The European Commission took a cautious stance Wednesday (22 December) over a controversial “media constitution” in Hungary that has been heavily criticised for restricting press freedom in the country taking up the EU’s rotating six-month presidency. EurActiv.hu contributed reporting from Budapest.
The Commission’s “wait and see” attitude came in sharp contrast to the Organisation for Security and Cooperation in Europe (OSCE), which issued a strong statement on the controversial media law.
The Hungarian ruling centre-right party Fidesz, using its parliamentary supermajority, has enacted two bills and a constitutional amendment on Tuesday (21 December) that will tighten the government’s grip on the media.
The ruling party calls the changes the country’s “new media constitution”.
The new laws impose a strict supervisory regime on all print, broadcasted and online media, including “online media abroad that has been located in another country in order to circumvent stricter regulation in Hungary”.
Since it won the lections in April, Fidesz has amended the country’s constitution ten times.
Luxembourg Foreign Minister Jean Asselborn criticised the law, saying it would put Hungary in a similar boat as the authoritarian regime in Belarus.
“It’s a direct danger for democracy,” Asselborn said in a telephone interview with Reuters. “The state will control opinion.”
“Until now [Alexander] Lukashenko was considered to be the last dictator in Europe. When the law takes effect, that won’t be the case any more,” he added.
Little chance of appeal
The three opposition parties in the Hungarian Parliament – the left-wing Socialists and Greens as well as the far-right Jobbik – appealed against the law before the country’s Constitutional Court, but with little chances of success.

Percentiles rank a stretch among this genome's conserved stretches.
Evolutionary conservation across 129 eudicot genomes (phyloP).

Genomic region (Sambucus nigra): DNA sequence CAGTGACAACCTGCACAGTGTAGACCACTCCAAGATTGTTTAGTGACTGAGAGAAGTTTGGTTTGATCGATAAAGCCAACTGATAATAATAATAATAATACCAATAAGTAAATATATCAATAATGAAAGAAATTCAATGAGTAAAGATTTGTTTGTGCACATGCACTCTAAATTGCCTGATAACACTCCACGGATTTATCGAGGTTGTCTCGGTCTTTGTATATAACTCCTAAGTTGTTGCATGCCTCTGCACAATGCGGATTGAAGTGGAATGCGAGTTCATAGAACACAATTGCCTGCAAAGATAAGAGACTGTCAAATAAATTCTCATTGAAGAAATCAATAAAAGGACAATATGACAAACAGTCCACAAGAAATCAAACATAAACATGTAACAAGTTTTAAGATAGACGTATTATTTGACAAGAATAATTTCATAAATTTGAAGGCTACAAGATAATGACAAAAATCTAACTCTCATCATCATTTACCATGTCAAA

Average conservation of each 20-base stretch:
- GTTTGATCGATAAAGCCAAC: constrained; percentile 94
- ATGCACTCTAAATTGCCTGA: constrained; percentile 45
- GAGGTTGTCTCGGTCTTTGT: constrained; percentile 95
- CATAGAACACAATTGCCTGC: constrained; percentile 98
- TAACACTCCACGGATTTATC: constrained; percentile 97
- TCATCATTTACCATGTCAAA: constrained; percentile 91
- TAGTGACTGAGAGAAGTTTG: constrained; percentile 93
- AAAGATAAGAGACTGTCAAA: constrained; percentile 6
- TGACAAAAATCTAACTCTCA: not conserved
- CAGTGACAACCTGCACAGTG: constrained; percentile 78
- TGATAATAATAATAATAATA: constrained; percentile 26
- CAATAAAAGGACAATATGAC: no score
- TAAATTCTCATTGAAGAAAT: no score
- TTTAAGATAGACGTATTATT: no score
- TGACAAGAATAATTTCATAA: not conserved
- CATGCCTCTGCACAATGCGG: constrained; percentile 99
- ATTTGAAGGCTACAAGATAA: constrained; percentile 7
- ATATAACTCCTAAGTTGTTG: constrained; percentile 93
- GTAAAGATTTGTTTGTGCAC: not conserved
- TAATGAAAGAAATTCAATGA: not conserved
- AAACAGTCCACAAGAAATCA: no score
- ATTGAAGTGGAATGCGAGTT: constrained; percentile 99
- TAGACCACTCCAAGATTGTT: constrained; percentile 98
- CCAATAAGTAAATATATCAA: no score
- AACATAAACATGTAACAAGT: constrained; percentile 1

Indeed, the court’s nomination rules were changed in the summer that allowed Fidesz’s election victory and the party now has support from a majority of judges there. The Fidesz parliamentary group quickly curbed the Court’s powers in another constitutional amendment after judges ruled against a retroactive tax on private persons.
European Commission cautious
A spokesperson for the European Commission was at pains to answer journalist’s questions at a press briefing on 22 December.
“At this stage, what I can tell you is that in its capacity of guardian of the EU Treaties, the Commission will follow-up and we will evaluate the situation in what concerns the [Union’s] principles and the European legislation,” the spokesperson said.
Asked to specify against which European legislation the Commission would scrutinise the new Hungarian law, the spokesperson refused to comment further.
Lorenzo Consoli from the International Press Association in Brussels (API/IPA) expressed concern that the Commission had delayed its reaction. Other journalists observed that Luxembourg Foreign Minister Jean Asselborn had plainly said that the new law “clearly violates the spirit and letter of EU treaties” and asked for confirmation.
But they did not get an answer and the spokesperson declined to say when the Commission would complete its scrutiny of the Hungarian law.
“Will you finish before the end of the Hungarian Presidency?” one of the journalists asked wittingly.
Hungary takes over the EU’s six-month rotating Presidency from Belgium on 1 January, with a programme likely to be dominated by the ongoing debt crisis in the euro zone.
‘Media Council’ to supervise fines